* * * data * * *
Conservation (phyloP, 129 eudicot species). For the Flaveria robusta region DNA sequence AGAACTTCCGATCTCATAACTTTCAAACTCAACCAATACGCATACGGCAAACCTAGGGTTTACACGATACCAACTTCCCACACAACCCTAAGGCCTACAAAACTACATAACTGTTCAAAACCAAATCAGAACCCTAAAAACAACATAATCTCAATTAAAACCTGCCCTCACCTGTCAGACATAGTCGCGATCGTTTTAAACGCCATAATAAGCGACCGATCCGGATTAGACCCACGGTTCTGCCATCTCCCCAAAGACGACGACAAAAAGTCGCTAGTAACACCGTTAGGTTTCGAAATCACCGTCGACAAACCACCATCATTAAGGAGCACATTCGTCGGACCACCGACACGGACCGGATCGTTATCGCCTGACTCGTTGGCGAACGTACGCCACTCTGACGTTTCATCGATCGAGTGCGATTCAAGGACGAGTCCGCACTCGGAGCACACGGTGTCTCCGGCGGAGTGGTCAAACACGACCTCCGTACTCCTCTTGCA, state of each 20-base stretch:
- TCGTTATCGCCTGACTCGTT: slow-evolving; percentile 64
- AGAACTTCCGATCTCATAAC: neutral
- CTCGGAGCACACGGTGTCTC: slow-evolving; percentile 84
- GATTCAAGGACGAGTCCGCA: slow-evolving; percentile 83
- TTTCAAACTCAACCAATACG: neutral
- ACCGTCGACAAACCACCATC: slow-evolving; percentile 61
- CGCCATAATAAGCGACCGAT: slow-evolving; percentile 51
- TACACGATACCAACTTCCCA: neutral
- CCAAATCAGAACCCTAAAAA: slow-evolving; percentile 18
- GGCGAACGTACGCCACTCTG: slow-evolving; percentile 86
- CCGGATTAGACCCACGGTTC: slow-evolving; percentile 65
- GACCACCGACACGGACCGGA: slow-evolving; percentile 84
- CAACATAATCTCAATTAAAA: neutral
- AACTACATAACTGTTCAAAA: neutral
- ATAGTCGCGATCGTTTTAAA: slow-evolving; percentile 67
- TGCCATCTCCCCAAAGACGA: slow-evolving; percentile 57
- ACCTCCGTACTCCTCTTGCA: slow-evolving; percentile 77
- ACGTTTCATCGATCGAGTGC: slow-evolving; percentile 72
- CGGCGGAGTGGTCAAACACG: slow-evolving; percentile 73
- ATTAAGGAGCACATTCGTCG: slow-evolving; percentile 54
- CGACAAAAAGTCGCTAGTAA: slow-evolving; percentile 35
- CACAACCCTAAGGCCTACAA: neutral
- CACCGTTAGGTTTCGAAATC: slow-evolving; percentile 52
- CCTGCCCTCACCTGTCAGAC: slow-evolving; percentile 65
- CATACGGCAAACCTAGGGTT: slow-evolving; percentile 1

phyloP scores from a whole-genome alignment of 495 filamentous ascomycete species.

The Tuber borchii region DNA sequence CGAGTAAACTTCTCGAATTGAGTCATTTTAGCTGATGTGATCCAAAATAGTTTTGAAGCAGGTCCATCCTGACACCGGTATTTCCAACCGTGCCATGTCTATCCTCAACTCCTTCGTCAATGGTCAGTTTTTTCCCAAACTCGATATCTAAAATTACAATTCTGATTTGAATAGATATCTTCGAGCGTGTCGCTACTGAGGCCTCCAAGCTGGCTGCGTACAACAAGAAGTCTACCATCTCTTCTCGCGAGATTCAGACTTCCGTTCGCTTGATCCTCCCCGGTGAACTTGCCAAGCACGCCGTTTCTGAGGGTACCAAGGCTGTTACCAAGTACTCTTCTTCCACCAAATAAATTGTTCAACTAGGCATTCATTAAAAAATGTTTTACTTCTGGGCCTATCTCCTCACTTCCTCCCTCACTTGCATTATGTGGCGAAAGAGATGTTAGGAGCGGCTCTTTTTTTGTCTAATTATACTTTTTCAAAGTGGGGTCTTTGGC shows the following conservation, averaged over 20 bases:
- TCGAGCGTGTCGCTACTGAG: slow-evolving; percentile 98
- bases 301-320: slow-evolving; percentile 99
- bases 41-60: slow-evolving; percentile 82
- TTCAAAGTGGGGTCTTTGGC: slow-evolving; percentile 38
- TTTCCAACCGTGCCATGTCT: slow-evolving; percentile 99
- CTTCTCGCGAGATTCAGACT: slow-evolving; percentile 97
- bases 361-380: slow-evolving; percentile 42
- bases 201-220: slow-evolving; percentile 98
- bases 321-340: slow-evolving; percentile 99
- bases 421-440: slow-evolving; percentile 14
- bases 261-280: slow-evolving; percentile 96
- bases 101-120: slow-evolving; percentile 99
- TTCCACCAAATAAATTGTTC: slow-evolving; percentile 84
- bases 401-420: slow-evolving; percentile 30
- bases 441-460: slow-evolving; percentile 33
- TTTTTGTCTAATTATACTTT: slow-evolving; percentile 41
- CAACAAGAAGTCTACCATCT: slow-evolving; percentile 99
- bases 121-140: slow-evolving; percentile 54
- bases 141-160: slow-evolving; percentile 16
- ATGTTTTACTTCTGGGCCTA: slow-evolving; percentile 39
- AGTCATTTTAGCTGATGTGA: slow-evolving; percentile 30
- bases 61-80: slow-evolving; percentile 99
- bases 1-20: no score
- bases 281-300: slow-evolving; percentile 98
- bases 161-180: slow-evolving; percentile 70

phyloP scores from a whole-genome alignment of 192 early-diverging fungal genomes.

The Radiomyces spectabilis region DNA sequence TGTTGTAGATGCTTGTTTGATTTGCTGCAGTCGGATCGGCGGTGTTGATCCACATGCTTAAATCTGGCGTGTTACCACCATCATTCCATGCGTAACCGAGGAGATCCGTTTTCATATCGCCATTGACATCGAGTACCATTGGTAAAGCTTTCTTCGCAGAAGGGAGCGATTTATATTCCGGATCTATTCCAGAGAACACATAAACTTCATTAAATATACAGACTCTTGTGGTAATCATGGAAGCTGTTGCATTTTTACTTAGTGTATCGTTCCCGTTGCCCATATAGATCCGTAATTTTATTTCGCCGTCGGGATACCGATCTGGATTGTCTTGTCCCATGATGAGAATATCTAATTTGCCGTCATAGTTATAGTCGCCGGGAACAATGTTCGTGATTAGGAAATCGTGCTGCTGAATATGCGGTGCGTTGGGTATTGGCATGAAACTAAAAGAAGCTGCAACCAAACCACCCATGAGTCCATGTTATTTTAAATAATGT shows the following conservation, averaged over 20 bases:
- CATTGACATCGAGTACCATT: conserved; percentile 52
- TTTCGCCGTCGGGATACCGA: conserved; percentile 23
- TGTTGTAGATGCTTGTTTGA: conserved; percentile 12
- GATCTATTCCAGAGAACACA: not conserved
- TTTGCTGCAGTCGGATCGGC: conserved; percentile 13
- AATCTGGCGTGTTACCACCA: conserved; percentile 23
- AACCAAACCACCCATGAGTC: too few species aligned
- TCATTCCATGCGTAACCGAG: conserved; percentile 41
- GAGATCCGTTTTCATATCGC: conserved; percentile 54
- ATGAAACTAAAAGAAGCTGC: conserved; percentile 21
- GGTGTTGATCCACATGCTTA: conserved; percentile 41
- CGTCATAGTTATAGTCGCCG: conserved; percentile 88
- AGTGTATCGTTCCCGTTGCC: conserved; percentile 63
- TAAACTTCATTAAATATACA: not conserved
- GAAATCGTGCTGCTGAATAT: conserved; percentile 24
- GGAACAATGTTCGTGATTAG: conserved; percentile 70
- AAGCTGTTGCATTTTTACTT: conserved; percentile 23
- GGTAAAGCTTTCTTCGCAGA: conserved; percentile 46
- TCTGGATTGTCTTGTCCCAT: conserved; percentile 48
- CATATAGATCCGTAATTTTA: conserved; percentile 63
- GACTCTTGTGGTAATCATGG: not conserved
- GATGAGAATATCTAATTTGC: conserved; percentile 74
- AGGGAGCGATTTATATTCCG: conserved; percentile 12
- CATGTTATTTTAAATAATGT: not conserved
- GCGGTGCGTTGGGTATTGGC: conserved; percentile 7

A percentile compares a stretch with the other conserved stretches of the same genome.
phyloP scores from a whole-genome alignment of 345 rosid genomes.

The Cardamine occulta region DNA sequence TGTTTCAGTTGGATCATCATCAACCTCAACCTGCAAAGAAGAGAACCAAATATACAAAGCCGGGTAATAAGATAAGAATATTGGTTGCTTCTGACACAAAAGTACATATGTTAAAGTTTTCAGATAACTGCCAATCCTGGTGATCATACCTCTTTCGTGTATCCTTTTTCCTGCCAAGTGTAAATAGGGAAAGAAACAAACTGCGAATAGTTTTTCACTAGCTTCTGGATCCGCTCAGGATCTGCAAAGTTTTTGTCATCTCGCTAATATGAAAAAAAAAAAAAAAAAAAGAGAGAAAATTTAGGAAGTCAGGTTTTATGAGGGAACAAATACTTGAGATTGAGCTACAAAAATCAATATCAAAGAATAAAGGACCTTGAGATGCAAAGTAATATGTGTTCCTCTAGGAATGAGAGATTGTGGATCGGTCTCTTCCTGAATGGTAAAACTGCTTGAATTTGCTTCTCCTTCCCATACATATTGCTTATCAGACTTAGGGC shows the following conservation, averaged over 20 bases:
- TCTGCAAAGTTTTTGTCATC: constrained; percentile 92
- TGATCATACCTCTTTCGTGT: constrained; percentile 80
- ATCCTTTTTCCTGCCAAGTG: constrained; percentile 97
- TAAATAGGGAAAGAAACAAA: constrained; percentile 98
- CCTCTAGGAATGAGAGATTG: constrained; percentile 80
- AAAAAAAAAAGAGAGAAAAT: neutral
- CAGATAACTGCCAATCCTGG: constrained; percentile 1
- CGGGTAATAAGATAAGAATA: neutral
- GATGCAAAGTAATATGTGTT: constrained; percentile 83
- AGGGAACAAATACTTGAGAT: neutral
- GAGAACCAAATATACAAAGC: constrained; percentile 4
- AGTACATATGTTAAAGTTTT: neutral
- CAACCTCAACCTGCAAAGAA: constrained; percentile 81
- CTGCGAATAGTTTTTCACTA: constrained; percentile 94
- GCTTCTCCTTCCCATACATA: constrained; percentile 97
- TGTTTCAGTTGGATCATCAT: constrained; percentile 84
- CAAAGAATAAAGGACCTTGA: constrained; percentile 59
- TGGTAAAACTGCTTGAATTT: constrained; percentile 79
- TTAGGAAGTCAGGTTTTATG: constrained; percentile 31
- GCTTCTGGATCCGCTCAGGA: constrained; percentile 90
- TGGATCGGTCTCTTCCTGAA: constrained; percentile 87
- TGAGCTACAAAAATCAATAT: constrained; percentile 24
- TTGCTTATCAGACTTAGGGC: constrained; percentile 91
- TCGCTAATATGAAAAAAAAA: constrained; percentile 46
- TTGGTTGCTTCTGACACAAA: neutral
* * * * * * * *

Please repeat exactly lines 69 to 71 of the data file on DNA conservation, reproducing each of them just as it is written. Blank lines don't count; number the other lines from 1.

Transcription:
- TAAACTTCATTAAATATACA: not conserved
- GAAATCGTGCTGCTGAATAT: conserved; percentile 24
- GGAACAATGTTCGTGATTAG: conserved; percentile 70